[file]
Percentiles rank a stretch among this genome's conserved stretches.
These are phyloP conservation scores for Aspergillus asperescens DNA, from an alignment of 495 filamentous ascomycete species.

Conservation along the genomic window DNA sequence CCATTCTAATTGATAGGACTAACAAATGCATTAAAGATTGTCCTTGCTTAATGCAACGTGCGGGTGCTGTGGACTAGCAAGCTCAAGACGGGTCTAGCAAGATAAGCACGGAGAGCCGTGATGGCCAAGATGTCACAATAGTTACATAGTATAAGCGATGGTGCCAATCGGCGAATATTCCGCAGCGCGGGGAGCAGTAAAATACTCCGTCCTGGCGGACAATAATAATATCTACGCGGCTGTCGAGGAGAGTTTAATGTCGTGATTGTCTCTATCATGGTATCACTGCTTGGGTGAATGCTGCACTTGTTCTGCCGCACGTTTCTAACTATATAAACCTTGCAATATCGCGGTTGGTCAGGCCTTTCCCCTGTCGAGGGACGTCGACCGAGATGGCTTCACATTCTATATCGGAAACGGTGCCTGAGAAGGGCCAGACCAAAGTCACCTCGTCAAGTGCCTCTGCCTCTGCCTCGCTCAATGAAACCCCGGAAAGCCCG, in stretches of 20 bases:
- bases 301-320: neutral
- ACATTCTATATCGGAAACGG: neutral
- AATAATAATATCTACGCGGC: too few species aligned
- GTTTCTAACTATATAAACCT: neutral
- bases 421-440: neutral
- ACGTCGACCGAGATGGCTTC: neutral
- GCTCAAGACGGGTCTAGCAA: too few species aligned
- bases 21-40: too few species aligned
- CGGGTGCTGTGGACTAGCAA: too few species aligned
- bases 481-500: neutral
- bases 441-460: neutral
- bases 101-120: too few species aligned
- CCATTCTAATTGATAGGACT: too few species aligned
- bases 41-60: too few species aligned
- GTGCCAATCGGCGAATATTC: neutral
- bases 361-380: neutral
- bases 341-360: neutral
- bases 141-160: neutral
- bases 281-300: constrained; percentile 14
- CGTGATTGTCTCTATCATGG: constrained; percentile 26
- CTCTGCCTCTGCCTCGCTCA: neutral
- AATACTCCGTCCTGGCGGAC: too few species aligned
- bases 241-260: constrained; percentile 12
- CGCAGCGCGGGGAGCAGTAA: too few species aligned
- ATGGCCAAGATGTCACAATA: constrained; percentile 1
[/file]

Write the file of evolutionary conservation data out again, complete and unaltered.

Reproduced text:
Percentiles rank a stretch among this genome's conserved stretches.
These are phyloP conservation scores for Aspergillus asperescens DNA, from an alignment of 495 filamentous ascomycete species.

Conservation along the genomic window DNA sequence CCATTCTAATTGATAGGACTAACAAATGCATTAAAGATTGTCCTTGCTTAATGCAACGTGCGGGTGCTGTGGACTAGCAAGCTCAAGACGGGTCTAGCAAGATAAGCACGGAGAGCCGTGATGGCCAAGATGTCACAATAGTTACATAGTATAAGCGATGGTGCCAATCGGCGAATATTCCGCAGCGCGGGGAGCAGTAAAATACTCCGTCCTGGCGGACAATAATAATATCTACGCGGCTGTCGAGGAGAGTTTAATGTCGTGATTGTCTCTATCATGGTATCACTGCTTGGGTGAATGCTGCACTTGTTCTGCCGCACGTTTCTAACTATATAAACCTTGCAATATCGCGGTTGGTCAGGCCTTTCCCCTGTCGAGGGACGTCGACCGAGATGGCTTCACATTCTATATCGGAAACGGTGCCTGAGAAGGGCCAGACCAAAGTCACCTCGTCAAGTGCCTCTGCCTCTGCCTCGCTCAATGAAACCCCGGAAAGCCCG, in stretches of 20 bases:
- bases 301-320: neutral
- ACATTCTATATCGGAAACGG: neutral
- AATAATAATATCTACGCGGC: too few species aligned
- GTTTCTAACTATATAAACCT: neutral
- bases 421-440: neutral
- ACGTCGACCGAGATGGCTTC: neutral
- GCTCAAGACGGGTCTAGCAA: too few species aligned
- bases 21-40: too few species aligned
- CGGGTGCTGTGGACTAGCAA: too few species aligned
- bases 481-500: neutral
- bases 441-460: neutral
- bases 101-120: too few species aligned
- CCATTCTAATTGATAGGACT: too few species aligned
- bases 41-60: too few species aligned
- GTGCCAATCGGCGAATATTC: neutral
- bases 361-380: neutral
- bases 341-360: neutral
- bases 141-160: neutral
- bases 281-300: constrained; percentile 14
- CGTGATTGTCTCTATCATGG: constrained; percentile 26
- CTCTGCCTCTGCCTCGCTCA: neutral
- AATACTCCGTCCTGGCGGAC: too few species aligned
- bases 241-260: constrained; percentile 12
- CGCAGCGCGGGGAGCAGTAA: too few species aligned
- ATGGCCAAGATGTCACAATA: constrained; percentile 1